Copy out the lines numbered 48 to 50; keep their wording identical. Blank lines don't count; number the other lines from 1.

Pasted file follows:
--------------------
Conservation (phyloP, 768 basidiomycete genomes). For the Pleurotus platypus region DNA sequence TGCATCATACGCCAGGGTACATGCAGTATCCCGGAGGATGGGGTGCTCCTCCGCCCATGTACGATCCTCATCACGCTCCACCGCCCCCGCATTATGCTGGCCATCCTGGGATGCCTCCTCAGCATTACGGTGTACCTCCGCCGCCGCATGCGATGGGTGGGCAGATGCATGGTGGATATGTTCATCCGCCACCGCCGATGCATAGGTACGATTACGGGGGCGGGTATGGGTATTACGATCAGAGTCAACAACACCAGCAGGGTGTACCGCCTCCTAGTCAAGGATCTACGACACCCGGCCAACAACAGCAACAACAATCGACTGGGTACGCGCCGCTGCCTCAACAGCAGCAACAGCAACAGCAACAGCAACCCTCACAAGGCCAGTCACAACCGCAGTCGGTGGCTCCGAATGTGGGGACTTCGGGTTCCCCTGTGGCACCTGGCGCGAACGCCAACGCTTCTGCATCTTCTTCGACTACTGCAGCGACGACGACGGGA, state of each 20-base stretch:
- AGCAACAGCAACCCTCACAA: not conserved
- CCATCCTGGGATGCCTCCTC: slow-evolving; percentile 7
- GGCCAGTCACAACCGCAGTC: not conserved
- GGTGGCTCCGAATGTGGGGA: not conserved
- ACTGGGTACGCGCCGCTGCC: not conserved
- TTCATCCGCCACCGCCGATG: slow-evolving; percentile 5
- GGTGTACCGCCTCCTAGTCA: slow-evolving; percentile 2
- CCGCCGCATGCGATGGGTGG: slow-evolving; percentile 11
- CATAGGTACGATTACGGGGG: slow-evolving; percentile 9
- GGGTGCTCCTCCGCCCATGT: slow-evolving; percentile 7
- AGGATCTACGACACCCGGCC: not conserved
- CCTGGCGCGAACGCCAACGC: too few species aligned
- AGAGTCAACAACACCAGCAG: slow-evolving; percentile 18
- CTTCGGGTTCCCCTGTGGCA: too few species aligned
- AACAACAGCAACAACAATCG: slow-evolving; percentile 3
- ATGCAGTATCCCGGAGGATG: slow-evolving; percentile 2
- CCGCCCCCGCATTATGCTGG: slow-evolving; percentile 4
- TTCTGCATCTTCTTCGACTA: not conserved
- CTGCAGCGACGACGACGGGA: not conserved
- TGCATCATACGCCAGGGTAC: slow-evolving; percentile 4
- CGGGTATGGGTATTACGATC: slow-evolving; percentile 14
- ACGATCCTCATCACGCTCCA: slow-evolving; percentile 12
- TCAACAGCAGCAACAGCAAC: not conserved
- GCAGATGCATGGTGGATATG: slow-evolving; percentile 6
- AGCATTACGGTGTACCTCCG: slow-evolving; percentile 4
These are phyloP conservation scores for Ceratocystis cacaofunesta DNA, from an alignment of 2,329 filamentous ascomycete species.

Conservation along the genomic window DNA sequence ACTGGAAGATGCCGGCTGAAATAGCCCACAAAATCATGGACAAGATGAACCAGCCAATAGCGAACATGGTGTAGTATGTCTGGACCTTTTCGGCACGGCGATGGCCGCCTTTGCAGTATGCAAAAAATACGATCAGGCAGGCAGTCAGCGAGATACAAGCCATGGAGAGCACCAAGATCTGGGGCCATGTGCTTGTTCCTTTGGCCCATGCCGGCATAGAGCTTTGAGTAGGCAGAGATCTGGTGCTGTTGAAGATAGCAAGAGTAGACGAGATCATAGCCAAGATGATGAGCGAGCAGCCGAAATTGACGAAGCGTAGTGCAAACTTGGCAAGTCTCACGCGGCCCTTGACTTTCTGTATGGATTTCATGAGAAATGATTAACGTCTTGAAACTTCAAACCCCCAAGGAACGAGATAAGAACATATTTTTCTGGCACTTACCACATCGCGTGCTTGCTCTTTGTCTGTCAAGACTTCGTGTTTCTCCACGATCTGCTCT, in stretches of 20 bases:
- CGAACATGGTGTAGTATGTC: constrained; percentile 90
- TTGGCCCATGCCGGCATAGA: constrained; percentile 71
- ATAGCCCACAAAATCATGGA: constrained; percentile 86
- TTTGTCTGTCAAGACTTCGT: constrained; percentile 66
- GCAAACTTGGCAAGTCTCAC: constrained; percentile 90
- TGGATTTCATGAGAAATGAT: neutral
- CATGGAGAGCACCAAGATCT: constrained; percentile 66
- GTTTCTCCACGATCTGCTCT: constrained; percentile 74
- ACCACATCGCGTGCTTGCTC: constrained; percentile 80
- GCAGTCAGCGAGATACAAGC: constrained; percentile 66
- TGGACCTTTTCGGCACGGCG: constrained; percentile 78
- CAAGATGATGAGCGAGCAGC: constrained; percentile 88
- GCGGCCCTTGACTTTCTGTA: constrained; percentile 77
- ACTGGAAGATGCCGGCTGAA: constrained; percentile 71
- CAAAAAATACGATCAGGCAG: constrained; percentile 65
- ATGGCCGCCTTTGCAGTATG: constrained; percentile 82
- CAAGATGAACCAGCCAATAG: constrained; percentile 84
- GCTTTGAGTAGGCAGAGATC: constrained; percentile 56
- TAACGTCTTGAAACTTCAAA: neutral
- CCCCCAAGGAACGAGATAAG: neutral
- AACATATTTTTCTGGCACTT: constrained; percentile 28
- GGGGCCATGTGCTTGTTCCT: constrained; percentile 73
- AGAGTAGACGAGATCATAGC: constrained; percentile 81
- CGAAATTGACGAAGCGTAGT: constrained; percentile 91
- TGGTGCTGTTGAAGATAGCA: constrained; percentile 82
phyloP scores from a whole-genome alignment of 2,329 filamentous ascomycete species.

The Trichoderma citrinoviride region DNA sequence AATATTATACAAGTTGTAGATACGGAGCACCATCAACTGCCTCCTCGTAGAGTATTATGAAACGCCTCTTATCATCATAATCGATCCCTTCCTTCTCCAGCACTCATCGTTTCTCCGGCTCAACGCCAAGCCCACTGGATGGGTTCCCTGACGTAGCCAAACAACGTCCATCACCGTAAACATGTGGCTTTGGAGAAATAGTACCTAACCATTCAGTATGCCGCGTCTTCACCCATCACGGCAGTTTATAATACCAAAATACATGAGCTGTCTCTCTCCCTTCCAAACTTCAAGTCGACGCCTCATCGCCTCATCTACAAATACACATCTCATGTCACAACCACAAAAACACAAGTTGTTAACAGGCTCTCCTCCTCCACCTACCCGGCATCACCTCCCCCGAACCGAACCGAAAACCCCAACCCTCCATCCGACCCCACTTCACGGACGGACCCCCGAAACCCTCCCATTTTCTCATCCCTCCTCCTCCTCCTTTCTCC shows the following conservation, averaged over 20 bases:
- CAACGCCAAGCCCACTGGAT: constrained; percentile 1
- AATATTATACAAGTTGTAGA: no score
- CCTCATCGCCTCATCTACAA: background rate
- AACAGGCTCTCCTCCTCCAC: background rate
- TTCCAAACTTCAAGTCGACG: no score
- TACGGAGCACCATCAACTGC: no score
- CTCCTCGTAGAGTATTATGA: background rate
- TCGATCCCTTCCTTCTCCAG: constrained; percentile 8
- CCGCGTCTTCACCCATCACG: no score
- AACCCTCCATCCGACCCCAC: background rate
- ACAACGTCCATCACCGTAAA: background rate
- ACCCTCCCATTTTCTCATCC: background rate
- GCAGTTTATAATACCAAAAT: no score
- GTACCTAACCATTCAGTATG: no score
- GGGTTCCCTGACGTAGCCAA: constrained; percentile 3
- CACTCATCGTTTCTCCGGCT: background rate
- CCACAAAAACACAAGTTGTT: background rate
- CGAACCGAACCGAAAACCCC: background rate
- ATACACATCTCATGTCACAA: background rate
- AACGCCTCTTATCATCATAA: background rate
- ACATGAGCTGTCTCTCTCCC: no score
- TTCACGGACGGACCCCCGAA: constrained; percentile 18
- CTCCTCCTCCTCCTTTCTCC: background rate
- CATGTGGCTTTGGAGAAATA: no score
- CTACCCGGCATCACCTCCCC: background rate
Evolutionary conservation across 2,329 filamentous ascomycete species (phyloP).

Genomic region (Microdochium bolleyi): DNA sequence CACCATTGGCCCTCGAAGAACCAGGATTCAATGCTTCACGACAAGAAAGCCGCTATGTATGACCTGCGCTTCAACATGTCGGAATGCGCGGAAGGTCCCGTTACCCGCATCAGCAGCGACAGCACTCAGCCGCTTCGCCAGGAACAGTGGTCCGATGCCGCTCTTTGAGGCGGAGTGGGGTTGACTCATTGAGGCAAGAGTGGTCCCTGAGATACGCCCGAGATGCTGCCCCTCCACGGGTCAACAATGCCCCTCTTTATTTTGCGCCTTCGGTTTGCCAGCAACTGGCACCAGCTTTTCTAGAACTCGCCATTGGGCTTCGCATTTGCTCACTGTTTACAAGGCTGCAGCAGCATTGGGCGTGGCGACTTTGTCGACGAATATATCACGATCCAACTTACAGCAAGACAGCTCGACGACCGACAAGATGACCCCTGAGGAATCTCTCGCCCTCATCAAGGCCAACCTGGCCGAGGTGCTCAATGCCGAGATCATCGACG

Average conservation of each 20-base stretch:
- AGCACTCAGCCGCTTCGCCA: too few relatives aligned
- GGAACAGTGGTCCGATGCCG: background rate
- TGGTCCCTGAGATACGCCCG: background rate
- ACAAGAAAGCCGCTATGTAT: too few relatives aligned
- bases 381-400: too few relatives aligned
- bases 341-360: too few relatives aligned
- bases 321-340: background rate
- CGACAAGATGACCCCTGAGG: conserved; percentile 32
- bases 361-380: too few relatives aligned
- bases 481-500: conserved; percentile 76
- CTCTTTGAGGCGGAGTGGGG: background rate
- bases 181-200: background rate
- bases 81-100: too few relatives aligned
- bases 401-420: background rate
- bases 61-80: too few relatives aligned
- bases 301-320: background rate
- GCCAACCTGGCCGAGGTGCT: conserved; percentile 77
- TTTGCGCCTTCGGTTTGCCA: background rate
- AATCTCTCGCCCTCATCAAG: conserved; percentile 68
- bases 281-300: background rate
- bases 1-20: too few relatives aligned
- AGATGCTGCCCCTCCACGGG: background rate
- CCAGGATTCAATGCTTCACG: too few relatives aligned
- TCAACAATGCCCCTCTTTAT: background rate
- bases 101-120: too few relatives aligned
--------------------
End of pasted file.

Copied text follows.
- CCCCCAAGGAACGAGATAAG: neutral
- AACATATTTTTCTGGCACTT: constrained; percentile 28
- GGGGCCATGTGCTTGTTCCT: constrained; percentile 73